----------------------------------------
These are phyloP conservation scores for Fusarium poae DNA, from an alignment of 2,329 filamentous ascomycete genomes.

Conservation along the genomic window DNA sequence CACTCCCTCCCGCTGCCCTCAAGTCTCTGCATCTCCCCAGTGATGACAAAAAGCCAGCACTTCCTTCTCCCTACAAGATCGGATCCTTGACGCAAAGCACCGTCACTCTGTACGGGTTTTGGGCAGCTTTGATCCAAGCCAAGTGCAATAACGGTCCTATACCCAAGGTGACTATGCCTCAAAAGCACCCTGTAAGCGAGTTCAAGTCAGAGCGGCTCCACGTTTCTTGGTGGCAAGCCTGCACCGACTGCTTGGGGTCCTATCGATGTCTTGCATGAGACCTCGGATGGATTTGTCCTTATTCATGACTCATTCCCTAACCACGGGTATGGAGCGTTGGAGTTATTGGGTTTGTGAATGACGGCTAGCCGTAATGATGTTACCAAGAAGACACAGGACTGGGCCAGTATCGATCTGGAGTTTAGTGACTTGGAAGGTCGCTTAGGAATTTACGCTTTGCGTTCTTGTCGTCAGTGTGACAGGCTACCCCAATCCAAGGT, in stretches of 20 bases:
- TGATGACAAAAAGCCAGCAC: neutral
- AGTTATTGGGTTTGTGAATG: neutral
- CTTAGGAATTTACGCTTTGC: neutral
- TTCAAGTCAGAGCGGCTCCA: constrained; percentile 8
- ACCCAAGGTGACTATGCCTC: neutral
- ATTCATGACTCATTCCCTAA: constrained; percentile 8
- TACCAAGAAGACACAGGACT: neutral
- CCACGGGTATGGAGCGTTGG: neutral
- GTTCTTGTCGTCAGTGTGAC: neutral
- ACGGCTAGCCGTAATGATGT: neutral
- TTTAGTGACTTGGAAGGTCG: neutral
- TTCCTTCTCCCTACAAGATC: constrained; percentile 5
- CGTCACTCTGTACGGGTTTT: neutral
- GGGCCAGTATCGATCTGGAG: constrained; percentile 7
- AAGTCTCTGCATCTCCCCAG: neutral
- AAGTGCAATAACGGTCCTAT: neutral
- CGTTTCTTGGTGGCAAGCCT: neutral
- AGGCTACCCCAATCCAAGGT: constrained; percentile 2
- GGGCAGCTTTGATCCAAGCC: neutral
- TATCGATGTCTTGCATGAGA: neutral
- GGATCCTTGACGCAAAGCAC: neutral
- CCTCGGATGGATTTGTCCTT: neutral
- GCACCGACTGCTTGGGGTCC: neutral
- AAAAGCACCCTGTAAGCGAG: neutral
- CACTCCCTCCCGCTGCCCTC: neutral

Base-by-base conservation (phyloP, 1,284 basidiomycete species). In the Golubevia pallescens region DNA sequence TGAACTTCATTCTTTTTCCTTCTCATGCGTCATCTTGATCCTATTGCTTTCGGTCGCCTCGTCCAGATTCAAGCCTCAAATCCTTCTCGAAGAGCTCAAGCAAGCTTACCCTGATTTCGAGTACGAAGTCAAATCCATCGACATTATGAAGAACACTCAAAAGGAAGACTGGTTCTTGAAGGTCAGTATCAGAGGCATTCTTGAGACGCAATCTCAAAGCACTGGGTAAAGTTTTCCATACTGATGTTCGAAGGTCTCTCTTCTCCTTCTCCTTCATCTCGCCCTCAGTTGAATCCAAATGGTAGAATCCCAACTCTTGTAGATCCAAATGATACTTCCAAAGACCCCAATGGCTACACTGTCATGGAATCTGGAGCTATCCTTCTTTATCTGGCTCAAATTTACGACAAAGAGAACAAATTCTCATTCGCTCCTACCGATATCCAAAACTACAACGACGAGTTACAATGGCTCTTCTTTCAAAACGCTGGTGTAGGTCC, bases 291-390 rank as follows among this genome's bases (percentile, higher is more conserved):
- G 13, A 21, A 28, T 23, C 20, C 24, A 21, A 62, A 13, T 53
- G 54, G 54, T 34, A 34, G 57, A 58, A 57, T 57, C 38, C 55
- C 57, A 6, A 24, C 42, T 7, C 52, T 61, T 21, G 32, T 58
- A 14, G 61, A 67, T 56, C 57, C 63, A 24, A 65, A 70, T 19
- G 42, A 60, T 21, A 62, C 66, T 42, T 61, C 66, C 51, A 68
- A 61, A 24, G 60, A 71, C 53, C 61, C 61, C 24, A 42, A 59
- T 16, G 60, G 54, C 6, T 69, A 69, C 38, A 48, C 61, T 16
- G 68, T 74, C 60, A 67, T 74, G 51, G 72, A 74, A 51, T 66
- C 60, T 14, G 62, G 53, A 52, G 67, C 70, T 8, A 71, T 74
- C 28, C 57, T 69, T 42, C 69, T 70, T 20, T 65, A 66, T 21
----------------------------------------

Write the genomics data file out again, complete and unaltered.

These are phyloP conservation scores for Fusarium poae DNA, from an alignment of 2,329 filamentous ascomycete genomes.

Conservation along the genomic window DNA sequence CACTCCCTCCCGCTGCCCTCAAGTCTCTGCATCTCCCCAGTGATGACAAAAAGCCAGCACTTCCTTCTCCCTACAAGATCGGATCCTTGACGCAAAGCACCGTCACTCTGTACGGGTTTTGGGCAGCTTTGATCCAAGCCAAGTGCAATAACGGTCCTATACCCAAGGTGACTATGCCTCAAAAGCACCCTGTAAGCGAGTTCAAGTCAGAGCGGCTCCACGTTTCTTGGTGGCAAGCCTGCACCGACTGCTTGGGGTCCTATCGATGTCTTGCATGAGACCTCGGATGGATTTGTCCTTATTCATGACTCATTCCCTAACCACGGGTATGGAGCGTTGGAGTTATTGGGTTTGTGAATGACGGCTAGCCGTAATGATGTTACCAAGAAGACACAGGACTGGGCCAGTATCGATCTGGAGTTTAGTGACTTGGAAGGTCGCTTAGGAATTTACGCTTTGCGTTCTTGTCGTCAGTGTGACAGGCTACCCCAATCCAAGGT, in stretches of 20 bases:
- TGATGACAAAAAGCCAGCAC: neutral
- AGTTATTGGGTTTGTGAATG: neutral
- CTTAGGAATTTACGCTTTGC: neutral
- TTCAAGTCAGAGCGGCTCCA: constrained; percentile 8
- ACCCAAGGTGACTATGCCTC: neutral
- ATTCATGACTCATTCCCTAA: constrained; percentile 8
- TACCAAGAAGACACAGGACT: neutral
- CCACGGGTATGGAGCGTTGG: neutral
- GTTCTTGTCGTCAGTGTGAC: neutral
- ACGGCTAGCCGTAATGATGT: neutral
- TTTAGTGACTTGGAAGGTCG: neutral
- TTCCTTCTCCCTACAAGATC: constrained; percentile 5
- CGTCACTCTGTACGGGTTTT: neutral
- GGGCCAGTATCGATCTGGAG: constrained; percentile 7
- AAGTCTCTGCATCTCCCCAG: neutral
- AAGTGCAATAACGGTCCTAT: neutral
- CGTTTCTTGGTGGCAAGCCT: neutral
- AGGCTACCCCAATCCAAGGT: constrained; percentile 2
- GGGCAGCTTTGATCCAAGCC: neutral
- TATCGATGTCTTGCATGAGA: neutral
- GGATCCTTGACGCAAAGCAC: neutral
- CCTCGGATGGATTTGTCCTT: neutral
- GCACCGACTGCTTGGGGTCC: neutral
- AAAAGCACCCTGTAAGCGAG: neutral
- CACTCCCTCCCGCTGCCCTC: neutral

Base-by-base conservation (phyloP, 1,284 basidiomycete species). In the Golubevia pallescens region DNA sequence TGAACTTCATTCTTTTTCCTTCTCATGCGTCATCTTGATCCTATTGCTTTCGGTCGCCTCGTCCAGATTCAAGCCTCAAATCCTTCTCGAAGAGCTCAAGCAAGCTTACCCTGATTTCGAGTACGAAGTCAAATCCATCGACATTATGAAGAACACTCAAAAGGAAGACTGGTTCTTGAAGGTCAGTATCAGAGGCATTCTTGAGACGCAATCTCAAAGCACTGGGTAAAGTTTTCCATACTGATGTTCGAAGGTCTCTCTTCTCCTTCTCCTTCATCTCGCCCTCAGTTGAATCCAAATGGTAGAATCCCAACTCTTGTAGATCCAAATGATACTTCCAAAGACCCCAATGGCTACACTGTCATGGAATCTGGAGCTATCCTTCTTTATCTGGCTCAAATTTACGACAAAGAGAACAAATTCTCATTCGCTCCTACCGATATCCAAAACTACAACGACGAGTTACAATGGCTCTTCTTTCAAAACGCTGGTGTAGGTCC, bases 291-390 rank as follows among this genome's bases (percentile, higher is more conserved):
- G 13, A 21, A 28, T 23, C 20, C 24, A 21, A 62, A 13, T 53
- G 54, G 54, T 34, A 34, G 57, A 58, A 57, T 57, C 38, C 55
- C 57, A 6, A 24, C 42, T 7, C 52, T 61, T 21, G 32, T 58
- A 14, G 61, A 67, T 56, C 57, C 63, A 24, A 65, A 70, T 19
- G 42, A 60, T 21, A 62, C 66, T 42, T 61, C 66, C 51, A 68
- A 61, A 24, G 60, A 71, C 53, C 61, C 61, C 24, A 42, A 59
- T 16, G 60, G 54, C 6, T 69, A 69, C 38, A 48, C 61, T 16
- G 68, T 74, C 60, A 67, T 74, G 51, G 72, A 74, A 51, T 66
- C 60, T 14, G 62, G 53, A 52, G 67, C 70, T 8, A 71, T 74
- C 28, C 57, T 69, T 42, C 69, T 70, T 20, T 65, A 66, T 21